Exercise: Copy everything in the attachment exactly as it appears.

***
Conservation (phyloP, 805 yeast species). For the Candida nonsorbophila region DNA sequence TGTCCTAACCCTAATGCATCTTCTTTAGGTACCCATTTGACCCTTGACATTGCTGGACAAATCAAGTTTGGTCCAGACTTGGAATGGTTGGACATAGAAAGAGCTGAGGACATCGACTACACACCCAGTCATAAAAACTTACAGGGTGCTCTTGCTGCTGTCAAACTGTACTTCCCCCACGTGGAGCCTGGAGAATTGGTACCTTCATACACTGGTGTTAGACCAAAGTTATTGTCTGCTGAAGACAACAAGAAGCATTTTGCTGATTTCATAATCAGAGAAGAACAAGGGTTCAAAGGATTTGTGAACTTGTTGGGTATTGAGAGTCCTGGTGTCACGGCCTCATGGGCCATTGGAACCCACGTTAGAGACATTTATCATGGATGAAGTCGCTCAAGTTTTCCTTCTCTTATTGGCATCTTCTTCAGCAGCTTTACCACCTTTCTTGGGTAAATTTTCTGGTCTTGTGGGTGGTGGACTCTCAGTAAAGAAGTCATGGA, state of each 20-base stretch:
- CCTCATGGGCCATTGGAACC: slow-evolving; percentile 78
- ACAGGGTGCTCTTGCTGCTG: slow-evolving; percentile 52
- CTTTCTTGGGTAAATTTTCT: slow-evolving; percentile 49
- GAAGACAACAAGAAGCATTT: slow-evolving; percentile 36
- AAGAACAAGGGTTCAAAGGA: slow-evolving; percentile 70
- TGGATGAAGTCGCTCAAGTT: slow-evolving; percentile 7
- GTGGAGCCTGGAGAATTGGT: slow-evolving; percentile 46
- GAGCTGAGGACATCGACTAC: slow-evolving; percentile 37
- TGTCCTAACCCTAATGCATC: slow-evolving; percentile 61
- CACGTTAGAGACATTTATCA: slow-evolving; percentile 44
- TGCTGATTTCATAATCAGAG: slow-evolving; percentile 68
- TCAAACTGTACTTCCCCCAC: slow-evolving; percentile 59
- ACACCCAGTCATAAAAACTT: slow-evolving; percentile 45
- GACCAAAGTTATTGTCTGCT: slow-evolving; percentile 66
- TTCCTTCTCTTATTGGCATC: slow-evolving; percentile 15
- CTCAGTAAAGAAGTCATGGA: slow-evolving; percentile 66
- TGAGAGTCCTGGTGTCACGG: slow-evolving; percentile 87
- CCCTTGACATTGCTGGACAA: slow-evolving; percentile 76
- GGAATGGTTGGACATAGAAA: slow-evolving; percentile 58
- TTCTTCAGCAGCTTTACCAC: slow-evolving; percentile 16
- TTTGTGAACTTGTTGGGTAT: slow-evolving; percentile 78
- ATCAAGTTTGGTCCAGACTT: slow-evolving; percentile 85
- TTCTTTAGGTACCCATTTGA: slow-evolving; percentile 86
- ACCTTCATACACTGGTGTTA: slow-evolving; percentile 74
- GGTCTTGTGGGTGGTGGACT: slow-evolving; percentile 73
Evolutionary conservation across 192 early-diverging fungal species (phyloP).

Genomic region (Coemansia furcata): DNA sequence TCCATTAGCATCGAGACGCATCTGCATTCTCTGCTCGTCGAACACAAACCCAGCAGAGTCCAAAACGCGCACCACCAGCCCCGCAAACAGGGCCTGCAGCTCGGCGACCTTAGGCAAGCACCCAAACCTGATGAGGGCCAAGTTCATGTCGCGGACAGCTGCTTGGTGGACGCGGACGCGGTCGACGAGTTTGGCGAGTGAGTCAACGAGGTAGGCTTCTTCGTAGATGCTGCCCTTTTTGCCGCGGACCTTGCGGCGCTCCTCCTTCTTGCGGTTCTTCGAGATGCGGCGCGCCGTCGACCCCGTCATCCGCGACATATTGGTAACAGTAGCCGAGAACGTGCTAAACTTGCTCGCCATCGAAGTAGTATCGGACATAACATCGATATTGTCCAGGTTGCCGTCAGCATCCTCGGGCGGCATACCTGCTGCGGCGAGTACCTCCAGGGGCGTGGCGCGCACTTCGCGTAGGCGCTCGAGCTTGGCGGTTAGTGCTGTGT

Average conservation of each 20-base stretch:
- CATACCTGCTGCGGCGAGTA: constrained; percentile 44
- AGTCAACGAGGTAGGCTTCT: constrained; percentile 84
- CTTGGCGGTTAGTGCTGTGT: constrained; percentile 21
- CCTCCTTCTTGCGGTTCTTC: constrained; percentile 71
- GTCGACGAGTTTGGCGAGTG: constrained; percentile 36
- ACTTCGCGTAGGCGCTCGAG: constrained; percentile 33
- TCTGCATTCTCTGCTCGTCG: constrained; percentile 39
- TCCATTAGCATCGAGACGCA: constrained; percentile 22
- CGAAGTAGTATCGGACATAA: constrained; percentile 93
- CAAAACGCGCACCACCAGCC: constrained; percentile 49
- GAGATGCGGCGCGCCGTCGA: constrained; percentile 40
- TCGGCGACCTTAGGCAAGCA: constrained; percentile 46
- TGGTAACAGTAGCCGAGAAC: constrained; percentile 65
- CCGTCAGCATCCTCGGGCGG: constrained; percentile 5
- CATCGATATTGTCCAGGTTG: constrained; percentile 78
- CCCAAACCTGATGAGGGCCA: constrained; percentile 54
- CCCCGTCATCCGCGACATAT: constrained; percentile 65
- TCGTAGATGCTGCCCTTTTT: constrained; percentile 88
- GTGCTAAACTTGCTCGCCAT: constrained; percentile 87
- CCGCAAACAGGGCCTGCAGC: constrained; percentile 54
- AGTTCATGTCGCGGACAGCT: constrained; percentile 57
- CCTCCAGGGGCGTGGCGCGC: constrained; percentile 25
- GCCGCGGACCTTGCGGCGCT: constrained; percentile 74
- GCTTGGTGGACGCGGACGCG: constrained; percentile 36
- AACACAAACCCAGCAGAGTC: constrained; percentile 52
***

Conservation (phyloP, 805 yeast species). For the Candida nonsorbophila region DNA sequence TGTCCTAACCCTAATGCATCTTCTTTAGGTACCCATTTGACCCTTGACATTGCTGGACAAATCAAGTTTGGTCCAGACTTGGAATGGTTGGACATAGAAAGAGCTGAGGACATCGACTACACACCCAGTCATAAAAACTTACAGGGTGCTCTTGCTGCTGTCAAACTGTACTTCCCCCACGTGGAGCCTGGAGAATTGGTACCTTCATACACTGGTGTTAGACCAAAGTTATTGTCTGCTGAAGACAACAAGAAGCATTTTGCTGATTTCATAATCAGAGAAGAACAAGGGTTCAAAGGATTTGTGAACTTGTTGGGTATTGAGAGTCCTGGTGTCACGGCCTCATGGGCCATTGGAACCCACGTTAGAGACATTTATCATGGATGAAGTCGCTCAAGTTTTCCTTCTCTTATTGGCATCTTCTTCAGCAGCTTTACCACCTTTCTTGGGTAAATTTTCTGGTCTTGTGGGTGGTGGACTCTCAGTAAAGAAGTCATGGA, state of each 20-base stretch:
- CCTCATGGGCCATTGGAACC: slow-evolving; percentile 78
- ACAGGGTGCTCTTGCTGCTG: slow-evolving; percentile 52
- CTTTCTTGGGTAAATTTTCT: slow-evolving; percentile 49
- GAAGACAACAAGAAGCATTT: slow-evolving; percentile 36
- AAGAACAAGGGTTCAAAGGA: slow-evolving; percentile 70
- TGGATGAAGTCGCTCAAGTT: slow-evolving; percentile 7
- GTGGAGCCTGGAGAATTGGT: slow-evolving; percentile 46
- GAGCTGAGGACATCGACTAC: slow-evolving; percentile 37
- TGTCCTAACCCTAATGCATC: slow-evolving; percentile 61
- CACGTTAGAGACATTTATCA: slow-evolving; percentile 44
- TGCTGATTTCATAATCAGAG: slow-evolving; percentile 68
- TCAAACTGTACTTCCCCCAC: slow-evolving; percentile 59
- ACACCCAGTCATAAAAACTT: slow-evolving; percentile 45
- GACCAAAGTTATTGTCTGCT: slow-evolving; percentile 66
- TTCCTTCTCTTATTGGCATC: slow-evolving; percentile 15
- CTCAGTAAAGAAGTCATGGA: slow-evolving; percentile 66
- TGAGAGTCCTGGTGTCACGG: slow-evolving; percentile 87
- CCCTTGACATTGCTGGACAA: slow-evolving; percentile 76
- GGAATGGTTGGACATAGAAA: slow-evolving; percentile 58
- TTCTTCAGCAGCTTTACCAC: slow-evolving; percentile 16
- TTTGTGAACTTGTTGGGTAT: slow-evolving; percentile 78
- ATCAAGTTTGGTCCAGACTT: slow-evolving; percentile 85
- TTCTTTAGGTACCCATTTGA: slow-evolving; percentile 86
- ACCTTCATACACTGGTGTTA: slow-evolving; percentile 74
- GGTCTTGTGGGTGGTGGACT: slow-evolving; percentile 73
Evolutionary conservation across 192 early-diverging fungal species (phyloP).

Genomic region (Coemansia furcata): DNA sequence TCCATTAGCATCGAGACGCATCTGCATTCTCTGCTCGTCGAACACAAACCCAGCAGAGTCCAAAACGCGCACCACCAGCCCCGCAAACAGGGCCTGCAGCTCGGCGACCTTAGGCAAGCACCCAAACCTGATGAGGGCCAAGTTCATGTCGCGGACAGCTGCTTGGTGGACGCGGACGCGGTCGACGAGTTTGGCGAGTGAGTCAACGAGGTAGGCTTCTTCGTAGATGCTGCCCTTTTTGCCGCGGACCTTGCGGCGCTCCTCCTTCTTGCGGTTCTTCGAGATGCGGCGCGCCGTCGACCCCGTCATCCGCGACATATTGGTAACAGTAGCCGAGAACGTGCTAAACTTGCTCGCCATCGAAGTAGTATCGGACATAACATCGATATTGTCCAGGTTGCCGTCAGCATCCTCGGGCGGCATACCTGCTGCGGCGAGTACCTCCAGGGGCGTGGCGCGCACTTCGCGTAGGCGCTCGAGCTTGGCGGTTAGTGCTGTGT

Average conservation of each 20-base stretch:
- CATACCTGCTGCGGCGAGTA: constrained; percentile 44
- AGTCAACGAGGTAGGCTTCT: constrained; percentile 84
- CTTGGCGGTTAGTGCTGTGT: constrained; percentile 21
- CCTCCTTCTTGCGGTTCTTC: constrained; percentile 71
- GTCGACGAGTTTGGCGAGTG: constrained; percentile 36
- ACTTCGCGTAGGCGCTCGAG: constrained; percentile 33
- TCTGCATTCTCTGCTCGTCG: constrained; percentile 39
- TCCATTAGCATCGAGACGCA: constrained; percentile 22
- CGAAGTAGTATCGGACATAA: constrained; percentile 93
- CAAAACGCGCACCACCAGCC: constrained; percentile 49
- GAGATGCGGCGCGCCGTCGA: constrained; percentile 40
- TCGGCGACCTTAGGCAAGCA: constrained; percentile 46
- TGGTAACAGTAGCCGAGAAC: constrained; percentile 65
- CCGTCAGCATCCTCGGGCGG: constrained; percentile 5
- CATCGATATTGTCCAGGTTG: constrained; percentile 78
- CCCAAACCTGATGAGGGCCA: constrained; percentile 54
- CCCCGTCATCCGCGACATAT: constrained; percentile 65
- TCGTAGATGCTGCCCTTTTT: constrained; percentile 88
- GTGCTAAACTTGCTCGCCAT: constrained; percentile 87
- CCGCAAACAGGGCCTGCAGC: constrained; percentile 54
- AGTTCATGTCGCGGACAGCT: constrained; percentile 57
- CCTCCAGGGGCGTGGCGCGC: constrained; percentile 25
- GCCGCGGACCTTGCGGCGCT: constrained; percentile 74
- GCTTGGTGGACGCGGACGCG: constrained; percentile 36
- AACACAAACCCAGCAGAGTC: constrained; percentile 52